Audre Lorde’s courageous account of her breast cancer defies how women are expected to deal with sickness, accepting pain and a. Moving between journal entry, memoir, and exposition, Audre Lorde fuses the personal and political as she reflects on her experience coping with breast cancer. Bringing revolutionary queer women, women of color, and underrepresented voices to the forefront of literature since
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Please help improve this article by adding citations to reliable sources. Audre came to a powerful conclusion when she wrot I remember hearing of Audre’s death sixteen years ago.
The Cancer Journals record a new way for women to face ill-health
In other words, I literally communicated through poetry. I tried to explain all of this in my interview, ending with Lorde’s words that she was a “black, lesbian, mother, warrior, poet. Although Lorde speaks specifically in terms of a women’s experiences with cancer and fighting against societal perceptions of womenI found that this book can provide supportive and empowering insight for anyone tthe with disease and physical malady.
She married in and divorced inafter having two children. The message is clear: Stonewall Book Award Her first volume of poetry, “The First Cities,” was published in Audre was really that Black warrior feminist dyke.
I read this book every year or so, and am constantly amazed at her ability to be honest – starkly so – even in the depths of her physical and lorce pain. I love reading such a powerful book from a feminist perspective. It is not an incidental or reactive position; in Cancer Journals, Lorde explains the feminist rationale behind it. Quotes from The Cancer Journals. Jun 21, Shirleen R rated it it was amazing Shelves: This article about a biographical or autobiographical book whose subject was born in the United States is a stub.
Lorde first came to critical ths with her poetry. Though the main theme centers around breast cancer and mastectomy, please, thf you are a feminist do not shy away from this book.
Cosseted in prosthesis, literal or figurative, she argues, adre are kept from confronting loss, of breasts or of formerly healthy selves. Mar 08, Sunny rated it really liked it Shelves: And it made me wonder a little bit if the immediate recourse to a fake breast isn’t part of the deep, inconsolable wound that she carries to this day. PaperbackSpecial Editionpages.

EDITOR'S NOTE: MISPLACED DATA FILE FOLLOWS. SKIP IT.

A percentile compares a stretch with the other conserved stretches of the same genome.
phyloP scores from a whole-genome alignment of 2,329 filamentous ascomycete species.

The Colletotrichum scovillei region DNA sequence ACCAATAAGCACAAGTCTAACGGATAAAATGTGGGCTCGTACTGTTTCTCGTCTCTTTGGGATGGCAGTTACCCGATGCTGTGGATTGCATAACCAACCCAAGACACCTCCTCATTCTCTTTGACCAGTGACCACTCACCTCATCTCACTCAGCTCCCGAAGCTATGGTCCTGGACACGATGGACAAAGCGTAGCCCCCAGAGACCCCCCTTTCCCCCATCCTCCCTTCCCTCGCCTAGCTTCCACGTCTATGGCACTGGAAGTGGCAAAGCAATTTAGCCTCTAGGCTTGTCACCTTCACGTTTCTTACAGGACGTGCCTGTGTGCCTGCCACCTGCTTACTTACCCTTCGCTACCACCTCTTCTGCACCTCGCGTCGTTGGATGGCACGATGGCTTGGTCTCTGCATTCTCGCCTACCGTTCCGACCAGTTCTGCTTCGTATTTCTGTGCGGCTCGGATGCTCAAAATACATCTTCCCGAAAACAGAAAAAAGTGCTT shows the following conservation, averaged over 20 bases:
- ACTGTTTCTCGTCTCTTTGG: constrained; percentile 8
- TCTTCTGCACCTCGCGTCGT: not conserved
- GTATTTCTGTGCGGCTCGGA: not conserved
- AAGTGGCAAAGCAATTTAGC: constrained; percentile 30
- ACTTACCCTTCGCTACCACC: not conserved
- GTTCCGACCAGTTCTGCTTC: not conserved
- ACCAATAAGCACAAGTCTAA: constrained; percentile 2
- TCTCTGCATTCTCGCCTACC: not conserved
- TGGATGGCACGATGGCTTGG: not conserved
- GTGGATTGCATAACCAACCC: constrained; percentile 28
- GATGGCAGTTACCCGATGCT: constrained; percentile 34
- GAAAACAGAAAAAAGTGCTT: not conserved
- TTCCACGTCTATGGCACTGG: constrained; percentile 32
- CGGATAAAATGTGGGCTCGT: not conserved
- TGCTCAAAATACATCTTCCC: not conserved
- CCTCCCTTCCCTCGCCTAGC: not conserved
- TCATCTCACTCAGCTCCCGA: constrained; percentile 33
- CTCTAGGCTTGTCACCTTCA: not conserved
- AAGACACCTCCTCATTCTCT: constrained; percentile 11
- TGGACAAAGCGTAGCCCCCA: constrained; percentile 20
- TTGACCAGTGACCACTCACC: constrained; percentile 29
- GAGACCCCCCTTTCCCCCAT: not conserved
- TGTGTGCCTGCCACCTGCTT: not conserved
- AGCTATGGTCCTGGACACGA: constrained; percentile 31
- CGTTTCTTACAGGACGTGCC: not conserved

From inside the book.
auntlutebooks | The Cancer Journals
This book helps you understand why many of us make the choices we do. Currently re-reading this because I needed a little more undauntable audre in my life right now.
Audre was a black lesbian poet from America who was diagnosed with a malignant form of breast cancer in around which was the year I was born. Audre Lorde’s upbringing and background plays a key role in understanding her perspectives and passion about feminist, civil rights, and lesbian issues. I sank to the floor and sobbed, the only time I have ever reacted that way to the death of someone I had never met.
The Cancer Journals by Audre Lorde
In this, a head-on, one-breasted confrontation with societal expectation, Lorde reveals the nobility and worth of strength that is tested. Because I am woman, because I am black, because I am lesbian, because I am myself, a black woman warrior poet doing my work, come to ask you, are you doing yours? Though less image-resilient than ZamiThe Cancer Journals are a Lorde’s Cancer Journals are at once profound, powerful, and wrought with despair. And yeah I wonder, if her doctors and everyone hadn’t automatically assumed she wanted a reconstruction the very second her breast was removed, would she have had time to heal just a little bit?
They are inseparable from each other. Aug 16, Sydney rated it it was amazing. May Learn how and when to remove this template message. In the third chapter, ‘Breast Cancer: I won’t type the entire paragraph out, but the message is powerful. It is particularly noteworthy for the poem “Martha”, in which Lorde poetically confirms her homosexuality: The last line ends with “And all the other endless ways in which we rob ourselves of ourselves I just finished this book for the freshman seminar course as a teaching assistant.
This is a hard text, and the reason why I say this is because it truly is an unswerving example of practicing what you preach, what you say you believe in, and challenging others on their uncritical assumptions and givens.
Lorde did not just identify with just one category, but many, wanting to celebrate all parts of herself equally. Lorde entwines her intelligent critique of the American medical establishment with beautiful prose about strength and self-realization.
View all 5 comments. Lorde touches on feminist journaos when she combats the societal notion of what a woman should look like and what her body looks like post mastectomy.